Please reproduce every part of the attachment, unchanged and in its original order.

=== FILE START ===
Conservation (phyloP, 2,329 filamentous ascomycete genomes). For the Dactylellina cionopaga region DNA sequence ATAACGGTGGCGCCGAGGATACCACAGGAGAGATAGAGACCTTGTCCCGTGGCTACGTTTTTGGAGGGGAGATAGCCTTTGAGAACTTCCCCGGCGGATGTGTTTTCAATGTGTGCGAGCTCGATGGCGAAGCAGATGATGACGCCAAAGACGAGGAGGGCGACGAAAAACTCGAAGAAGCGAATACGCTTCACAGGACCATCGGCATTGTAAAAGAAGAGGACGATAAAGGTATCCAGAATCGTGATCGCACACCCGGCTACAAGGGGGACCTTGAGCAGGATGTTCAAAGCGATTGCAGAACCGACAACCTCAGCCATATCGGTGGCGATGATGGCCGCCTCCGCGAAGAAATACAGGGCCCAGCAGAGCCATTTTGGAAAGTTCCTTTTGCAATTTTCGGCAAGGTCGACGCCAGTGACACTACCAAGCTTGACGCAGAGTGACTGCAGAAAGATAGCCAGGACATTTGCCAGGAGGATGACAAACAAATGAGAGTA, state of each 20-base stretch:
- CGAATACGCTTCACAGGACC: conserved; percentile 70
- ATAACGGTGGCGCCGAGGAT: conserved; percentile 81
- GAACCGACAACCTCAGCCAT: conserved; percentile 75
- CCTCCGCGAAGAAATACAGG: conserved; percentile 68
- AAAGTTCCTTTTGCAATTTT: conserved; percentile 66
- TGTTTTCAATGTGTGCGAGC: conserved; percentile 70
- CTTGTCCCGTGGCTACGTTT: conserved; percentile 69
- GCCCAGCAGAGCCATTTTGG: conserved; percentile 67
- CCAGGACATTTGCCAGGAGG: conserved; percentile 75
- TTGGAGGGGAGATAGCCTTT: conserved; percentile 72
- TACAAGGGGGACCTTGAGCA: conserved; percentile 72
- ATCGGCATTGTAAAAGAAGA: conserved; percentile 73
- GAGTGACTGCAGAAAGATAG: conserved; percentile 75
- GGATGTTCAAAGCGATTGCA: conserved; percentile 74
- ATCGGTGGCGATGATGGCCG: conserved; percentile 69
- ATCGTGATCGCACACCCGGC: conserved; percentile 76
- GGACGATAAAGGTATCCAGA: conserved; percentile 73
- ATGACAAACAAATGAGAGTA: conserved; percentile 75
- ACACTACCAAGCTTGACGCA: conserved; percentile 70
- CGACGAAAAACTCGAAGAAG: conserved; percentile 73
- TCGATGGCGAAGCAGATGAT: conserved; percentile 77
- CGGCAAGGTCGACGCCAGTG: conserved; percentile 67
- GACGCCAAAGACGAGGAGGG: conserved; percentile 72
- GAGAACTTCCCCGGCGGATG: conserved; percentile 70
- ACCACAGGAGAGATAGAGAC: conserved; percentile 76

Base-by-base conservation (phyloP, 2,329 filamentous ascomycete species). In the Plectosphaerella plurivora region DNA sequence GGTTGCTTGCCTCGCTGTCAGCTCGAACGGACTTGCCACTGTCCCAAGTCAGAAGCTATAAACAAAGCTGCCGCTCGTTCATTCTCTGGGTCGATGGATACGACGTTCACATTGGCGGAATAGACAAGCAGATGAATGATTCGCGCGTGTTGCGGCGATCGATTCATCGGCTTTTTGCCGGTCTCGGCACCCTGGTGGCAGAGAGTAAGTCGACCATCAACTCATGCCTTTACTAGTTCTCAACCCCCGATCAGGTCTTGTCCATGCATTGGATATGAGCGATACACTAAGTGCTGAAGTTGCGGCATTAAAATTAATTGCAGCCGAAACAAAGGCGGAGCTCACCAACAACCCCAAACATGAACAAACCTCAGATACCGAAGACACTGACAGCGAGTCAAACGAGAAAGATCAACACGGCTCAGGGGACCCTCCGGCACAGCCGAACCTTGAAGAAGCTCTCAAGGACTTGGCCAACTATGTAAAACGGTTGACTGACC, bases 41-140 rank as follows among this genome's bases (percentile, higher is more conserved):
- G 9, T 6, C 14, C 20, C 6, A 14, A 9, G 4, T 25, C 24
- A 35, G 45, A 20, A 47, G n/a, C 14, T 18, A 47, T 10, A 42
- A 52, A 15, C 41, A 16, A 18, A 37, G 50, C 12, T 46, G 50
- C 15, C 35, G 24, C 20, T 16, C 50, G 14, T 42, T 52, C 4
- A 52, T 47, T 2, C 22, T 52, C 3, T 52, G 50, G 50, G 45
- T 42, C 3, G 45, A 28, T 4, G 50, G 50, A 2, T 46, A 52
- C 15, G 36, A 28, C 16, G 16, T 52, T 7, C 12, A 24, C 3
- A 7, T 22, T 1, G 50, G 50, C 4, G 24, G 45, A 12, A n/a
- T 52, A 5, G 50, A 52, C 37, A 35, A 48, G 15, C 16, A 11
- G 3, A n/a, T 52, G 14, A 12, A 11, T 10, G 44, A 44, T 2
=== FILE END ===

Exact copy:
Conservation (phyloP, 2,329 filamentous ascomycete genomes). For the Dactylellina cionopaga region DNA sequence ATAACGGTGGCGCCGAGGATACCACAGGAGAGATAGAGACCTTGTCCCGTGGCTACGTTTTTGGAGGGGAGATAGCCTTTGAGAACTTCCCCGGCGGATGTGTTTTCAATGTGTGCGAGCTCGATGGCGAAGCAGATGATGACGCCAAAGACGAGGAGGGCGACGAAAAACTCGAAGAAGCGAATACGCTTCACAGGACCATCGGCATTGTAAAAGAAGAGGACGATAAAGGTATCCAGAATCGTGATCGCACACCCGGCTACAAGGGGGACCTTGAGCAGGATGTTCAAAGCGATTGCAGAACCGACAACCTCAGCCATATCGGTGGCGATGATGGCCGCCTCCGCGAAGAAATACAGGGCCCAGCAGAGCCATTTTGGAAAGTTCCTTTTGCAATTTTCGGCAAGGTCGACGCCAGTGACACTACCAAGCTTGACGCAGAGTGACTGCAGAAAGATAGCCAGGACATTTGCCAGGAGGATGACAAACAAATGAGAGTA, state of each 20-base stretch:
- CGAATACGCTTCACAGGACC: conserved; percentile 70
- ATAACGGTGGCGCCGAGGAT: conserved; percentile 81
- GAACCGACAACCTCAGCCAT: conserved; percentile 75
- CCTCCGCGAAGAAATACAGG: conserved; percentile 68
- AAAGTTCCTTTTGCAATTTT: conserved; percentile 66
- TGTTTTCAATGTGTGCGAGC: conserved; percentile 70
- CTTGTCCCGTGGCTACGTTT: conserved; percentile 69
- GCCCAGCAGAGCCATTTTGG: conserved; percentile 67
- CCAGGACATTTGCCAGGAGG: conserved; percentile 75
- TTGGAGGGGAGATAGCCTTT: conserved; percentile 72
- TACAAGGGGGACCTTGAGCA: conserved; percentile 72
- ATCGGCATTGTAAAAGAAGA: conserved; percentile 73
- GAGTGACTGCAGAAAGATAG: conserved; percentile 75
- GGATGTTCAAAGCGATTGCA: conserved; percentile 74
- ATCGGTGGCGATGATGGCCG: conserved; percentile 69
- ATCGTGATCGCACACCCGGC: conserved; percentile 76
- GGACGATAAAGGTATCCAGA: conserved; percentile 73
- ATGACAAACAAATGAGAGTA: conserved; percentile 75
- ACACTACCAAGCTTGACGCA: conserved; percentile 70
- CGACGAAAAACTCGAAGAAG: conserved; percentile 73
- TCGATGGCGAAGCAGATGAT: conserved; percentile 77
- CGGCAAGGTCGACGCCAGTG: conserved; percentile 67
- GACGCCAAAGACGAGGAGGG: conserved; percentile 72
- GAGAACTTCCCCGGCGGATG: conserved; percentile 70
- ACCACAGGAGAGATAGAGAC: conserved; percentile 76

Base-by-base conservation (phyloP, 2,329 filamentous ascomycete species). In the Plectosphaerella plurivora region DNA sequence GGTTGCTTGCCTCGCTGTCAGCTCGAACGGACTTGCCACTGTCCCAAGTCAGAAGCTATAAACAAAGCTGCCGCTCGTTCATTCTCTGGGTCGATGGATACGACGTTCACATTGGCGGAATAGACAAGCAGATGAATGATTCGCGCGTGTTGCGGCGATCGATTCATCGGCTTTTTGCCGGTCTCGGCACCCTGGTGGCAGAGAGTAAGTCGACCATCAACTCATGCCTTTACTAGTTCTCAACCCCCGATCAGGTCTTGTCCATGCATTGGATATGAGCGATACACTAAGTGCTGAAGTTGCGGCATTAAAATTAATTGCAGCCGAAACAAAGGCGGAGCTCACCAACAACCCCAAACATGAACAAACCTCAGATACCGAAGACACTGACAGCGAGTCAAACGAGAAAGATCAACACGGCTCAGGGGACCCTCCGGCACAGCCGAACCTTGAAGAAGCTCTCAAGGACTTGGCCAACTATGTAAAACGGTTGACTGACC, bases 41-140 rank as follows among this genome's bases (percentile, higher is more conserved):
- G 9, T 6, C 14, C 20, C 6, A 14, A 9, G 4, T 25, C 24
- A 35, G 45, A 20, A 47, G n/a, C 14, T 18, A 47, T 10, A 42
- A 52, A 15, C 41, A 16, A 18, A 37, G 50, C 12, T 46, G 50
- C 15, C 35, G 24, C 20, T 16, C 50, G 14, T 42, T 52, C 4
- A 52, T 47, T 2, C 22, T 52, C 3, T 52, G 50, G 50, G 45
- T 42, C 3, G 45, A 28, T 4, G 50, G 50, A 2, T 46, A 52
- C 15, G 36, A 28, C 16, G 16, T 52, T 7, C 12, A 24, C 3
- A 7, T 22, T 1, G 50, G 50, C 4, G 24, G 45, A 12, A n/a
- T 52, A 5, G 50, A 52, C 37, A 35, A 48, G 15, C 16, A 11
- G 3, A n/a, T 52, G 14, A 12, A 11, T 10, G 44, A 44, T 2